[ovirt-devel] CORS enabled for oVirt REST API
ecohen at redhat.com
Tue Dec 23 20:36:02 UTC 2014
> ----- Original Message -----
> From: "Greg Sheremeta" <gshereme at redhat.com>
> Sent: Tuesday, December 23, 2014 2:40:12 PM
> On 12/23/2014 02:09 PM, Juan Hernández wrote:
> > On 12/22/2014 04:46 PM, Jenny Kang wrote:
> >> Hello,
> >> As part of my OPW project, I'm trying to build a mobile web UI for oVirt
> >> but I'm having some troubles.
> >> I cannot access the oVirt REST API because it doesn't allow cross origin
> >> resource sharing (CORS). The only way to access the API is to host the
> >> UI on the same IP as the engine. If it is enabled then people would be
> >> able to run the mobile UI directly from the desktop without hosting it
> >> anywhere.
> >> Do you have any suggestions on how to access oVirt REST API from another
> >> host inside the browser? Any plans on enabling CORS on the REST API?
> >> Thank you!
> >> Cheers
> >> Jenny
> > There are no plans to enable CORS at the moment, basically because
> > nobody expressed interest on having it. Good to see that you do. Adding
> > CORS support to the RESTAPI shouldn't be that complicated, as there are
> > already fairly easy to use filters that can be used with little effort.
> > For example, you could use this one:
> > https://github.com/ebay/cors-filter
> > To add it to the RESTAPI you need to create a JBoss module for it, add
> > it as a dependency, and activate it in the RESTAPI web.xml deployment
> > descriptor. Should be something like this:
> > http://gerrit.ovirt.org/36367
> > Note that this is just an example. Adding this to the engine should be
> > done carefully. In particular we can't just enable CORS for every site,
> > as that would open the door for many attacks. If we add CORS it should
> > be only for a configurable restricted set of origins. It would be nice
> > if you can work in this direction.
> > Once you have this CORS support you should be able to use the RESTAPI
> > from your application. I'm attaching a simple example.
> > The alternative to CORS is to deploy your application in a web server
> > that also acts as a reverse proxy for the engine. That way your web
> > application and the proxied engine will have the same origin.
> I think this is an important lesson learned for oVirt.js:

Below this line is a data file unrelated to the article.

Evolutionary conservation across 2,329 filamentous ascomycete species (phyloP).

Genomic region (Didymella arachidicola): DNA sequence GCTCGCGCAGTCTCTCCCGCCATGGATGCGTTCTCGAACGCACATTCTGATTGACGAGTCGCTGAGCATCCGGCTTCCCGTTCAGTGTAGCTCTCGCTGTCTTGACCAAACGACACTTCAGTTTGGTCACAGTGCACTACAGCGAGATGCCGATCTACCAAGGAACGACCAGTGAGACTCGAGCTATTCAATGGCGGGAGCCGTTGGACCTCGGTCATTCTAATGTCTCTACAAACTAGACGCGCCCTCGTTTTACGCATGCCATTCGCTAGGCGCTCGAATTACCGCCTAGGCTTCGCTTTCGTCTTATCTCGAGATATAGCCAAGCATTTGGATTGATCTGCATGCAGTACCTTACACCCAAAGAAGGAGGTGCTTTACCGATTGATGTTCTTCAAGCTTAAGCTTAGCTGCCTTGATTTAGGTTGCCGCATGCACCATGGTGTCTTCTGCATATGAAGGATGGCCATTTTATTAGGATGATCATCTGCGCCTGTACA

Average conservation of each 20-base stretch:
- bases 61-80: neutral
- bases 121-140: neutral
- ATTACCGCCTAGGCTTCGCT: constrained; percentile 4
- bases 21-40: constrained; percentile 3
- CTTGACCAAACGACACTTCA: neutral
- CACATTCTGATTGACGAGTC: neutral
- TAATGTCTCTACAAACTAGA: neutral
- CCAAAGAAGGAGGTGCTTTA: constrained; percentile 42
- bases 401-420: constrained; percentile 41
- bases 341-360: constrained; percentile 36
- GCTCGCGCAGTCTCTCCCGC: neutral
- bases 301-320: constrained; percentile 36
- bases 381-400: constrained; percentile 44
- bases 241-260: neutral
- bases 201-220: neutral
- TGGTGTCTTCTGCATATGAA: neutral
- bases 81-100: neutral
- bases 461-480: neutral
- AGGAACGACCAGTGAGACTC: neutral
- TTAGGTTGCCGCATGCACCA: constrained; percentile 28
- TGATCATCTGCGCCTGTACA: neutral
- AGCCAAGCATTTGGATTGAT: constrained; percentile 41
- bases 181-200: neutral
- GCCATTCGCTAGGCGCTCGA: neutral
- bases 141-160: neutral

> *Without CORS support, the only way for someone to use ovirt.js on the
> client-side is to 1. serve the ovirt.js application from the engine, or
> 2. use a proxy servlet/server as Juan described.*
> Off the top of my head, both of those solutions will be unappealing to
> a client-side developer who may not even be using a server-side
> technology for their application.
> Jenny and I discussed this with Alon on IRC today. He didn't seem
> thrilled about CORS, but I won't speak for him (he is cc'd).
> I'd also like to mention that Itamar described the multiple-server
> scenario as being desirable. He spoke about being able to do exactly
> what Jenny is trying to do -- serve the ovirt.js application from a
> server that is not the engine. [Itamar, please correct me if I've
> misrepresented you.]
- I recall the same thing: we should not assume that a client app is
using ovirt.js as a resource served from the engine server.
- we have a very similar issue today with the UI-plugins: what happens
when a UI-Plugin host page is served from an external server, and is
attempting to perform REST-API requests? I am not sure if we have a
real-life use-case for this today and/or if we have already put any
thought in how to resolve this; in any case, a similar solution should
be applied for the ovirt.js problem as well as the ui-plugins problem.
> Greg Sheremeta
> Red Hat, Inc.
> Sr. Software Engineer, RHEV
> Cell: 919-807-1086
> gshereme at redhat.com
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